- On payment of such amount, as per section 74(6), no SCN shall be issued to the assessee.
- Therefore, even in case of fraud, misrepresentation of facts and wrongful intention, section 74(5) and (6) provides for closure of proceedings against assessee on the self ascertainment by the assessee and acceptance by the revenue.
- As per section 74(7) of CGST Act, where A.O. is not satisfied with the amount deposited by the assessee then he may still issue SCN to the assessee.
- Further, Section 74(8) provides where a SCN is issued to the assessee then he may opt for payment of the entire tax amount, interest and penalty to the extent of 25% of tax amount within 30 days of issuance of SCN.
- As per Rule 142 of CGST Rules read with Section 74(5), payment of GST has to be made through DRC-03.
6.2 Validity of precedents relied upon by the petitioner
- The Hon’ble Court did not provide its agreement with that fact that section 74(5) provides payment of advance tax when final tax liability is pending for determination.
- Precedents relied upon by the petitioner holds that no collection can be insisted upon prior to determination of final tax liability and this decision still holds validity.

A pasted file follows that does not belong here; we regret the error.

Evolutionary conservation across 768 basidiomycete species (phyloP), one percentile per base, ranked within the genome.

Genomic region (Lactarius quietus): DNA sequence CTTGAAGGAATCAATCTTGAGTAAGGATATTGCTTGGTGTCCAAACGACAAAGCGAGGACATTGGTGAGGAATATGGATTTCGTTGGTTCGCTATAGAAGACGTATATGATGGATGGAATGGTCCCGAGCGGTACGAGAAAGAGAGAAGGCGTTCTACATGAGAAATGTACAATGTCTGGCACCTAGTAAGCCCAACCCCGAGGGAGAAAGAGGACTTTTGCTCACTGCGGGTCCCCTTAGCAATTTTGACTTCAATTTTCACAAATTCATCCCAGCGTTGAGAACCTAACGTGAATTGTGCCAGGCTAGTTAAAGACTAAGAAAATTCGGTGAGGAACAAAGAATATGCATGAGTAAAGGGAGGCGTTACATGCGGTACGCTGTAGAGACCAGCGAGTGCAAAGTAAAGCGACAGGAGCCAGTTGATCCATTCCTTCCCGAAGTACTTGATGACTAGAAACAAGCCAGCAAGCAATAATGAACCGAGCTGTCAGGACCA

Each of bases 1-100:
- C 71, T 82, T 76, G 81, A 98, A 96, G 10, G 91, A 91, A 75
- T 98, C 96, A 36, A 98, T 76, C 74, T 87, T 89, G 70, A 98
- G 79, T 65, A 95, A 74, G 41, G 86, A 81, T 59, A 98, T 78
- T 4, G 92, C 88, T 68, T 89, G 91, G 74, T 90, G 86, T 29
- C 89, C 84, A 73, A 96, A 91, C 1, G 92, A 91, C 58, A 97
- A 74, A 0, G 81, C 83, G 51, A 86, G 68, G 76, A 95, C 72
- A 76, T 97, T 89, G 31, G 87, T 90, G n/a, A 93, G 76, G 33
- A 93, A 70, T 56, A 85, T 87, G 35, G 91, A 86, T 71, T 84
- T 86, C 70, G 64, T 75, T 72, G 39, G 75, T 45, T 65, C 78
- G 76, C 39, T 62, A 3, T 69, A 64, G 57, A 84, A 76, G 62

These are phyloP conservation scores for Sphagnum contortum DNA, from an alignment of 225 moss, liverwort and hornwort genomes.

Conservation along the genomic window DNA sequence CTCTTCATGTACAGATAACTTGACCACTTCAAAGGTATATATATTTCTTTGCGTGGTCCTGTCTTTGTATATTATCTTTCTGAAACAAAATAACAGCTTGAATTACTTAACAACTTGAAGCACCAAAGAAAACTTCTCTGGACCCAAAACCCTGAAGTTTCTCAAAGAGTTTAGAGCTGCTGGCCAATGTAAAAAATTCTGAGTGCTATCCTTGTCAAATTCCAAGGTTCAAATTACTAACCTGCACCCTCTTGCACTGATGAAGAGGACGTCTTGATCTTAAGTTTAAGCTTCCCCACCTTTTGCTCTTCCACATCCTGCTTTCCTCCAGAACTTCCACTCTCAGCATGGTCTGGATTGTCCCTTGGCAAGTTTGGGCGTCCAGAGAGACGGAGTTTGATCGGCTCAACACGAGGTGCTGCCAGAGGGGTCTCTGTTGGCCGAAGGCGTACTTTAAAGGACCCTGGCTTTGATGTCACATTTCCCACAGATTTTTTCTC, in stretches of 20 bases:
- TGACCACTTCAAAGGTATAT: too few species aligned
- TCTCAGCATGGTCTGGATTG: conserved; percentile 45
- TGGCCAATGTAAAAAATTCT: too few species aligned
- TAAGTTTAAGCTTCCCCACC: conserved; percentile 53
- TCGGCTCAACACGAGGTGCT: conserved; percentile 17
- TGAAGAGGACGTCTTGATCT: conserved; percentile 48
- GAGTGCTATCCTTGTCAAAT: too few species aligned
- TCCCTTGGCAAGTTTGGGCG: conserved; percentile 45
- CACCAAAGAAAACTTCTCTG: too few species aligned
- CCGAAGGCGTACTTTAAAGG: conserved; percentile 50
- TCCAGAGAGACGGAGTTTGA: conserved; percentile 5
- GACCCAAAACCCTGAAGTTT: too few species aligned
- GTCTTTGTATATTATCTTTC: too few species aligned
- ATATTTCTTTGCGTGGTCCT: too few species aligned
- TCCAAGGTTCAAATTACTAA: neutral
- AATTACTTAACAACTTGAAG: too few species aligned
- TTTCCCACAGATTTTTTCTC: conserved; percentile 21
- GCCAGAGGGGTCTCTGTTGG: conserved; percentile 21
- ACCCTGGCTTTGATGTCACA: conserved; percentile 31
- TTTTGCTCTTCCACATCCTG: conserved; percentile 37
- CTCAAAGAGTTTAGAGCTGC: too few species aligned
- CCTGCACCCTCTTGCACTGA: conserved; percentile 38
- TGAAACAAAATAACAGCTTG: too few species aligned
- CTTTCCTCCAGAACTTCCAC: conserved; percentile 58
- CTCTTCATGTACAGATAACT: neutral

- Section 74(5) provides opportunity for payment of tax liability, interest and penalty prior to issuance of Final SCN and such amount should be ascertained by assessee himself or by proper officer.
- In the given case, the assessee has offered payment of GST liability in installment and decided to deposit the balance amount as and when determined by the proper officer.
- If deposition would have made under section 74(5) then following 3 instances must have occurred:
- Assessee ascertained GST Liability
- Revenue has made its own calculation and decides that amount determined by the assessee is not correct
- The respondent must have determined the final amount payable after considering advance payment of INR 7,00,00,000.
- Records in the given case do not ascertain any Final tax liability and therefore, the condition of “Ascertainment” of tax liability under section 74(5) is not fulfilled.
- Merely because the assessee has signed a statement admitting tax liability under stress of investigation and also made few payments, it can’t be said as self-ascertainment.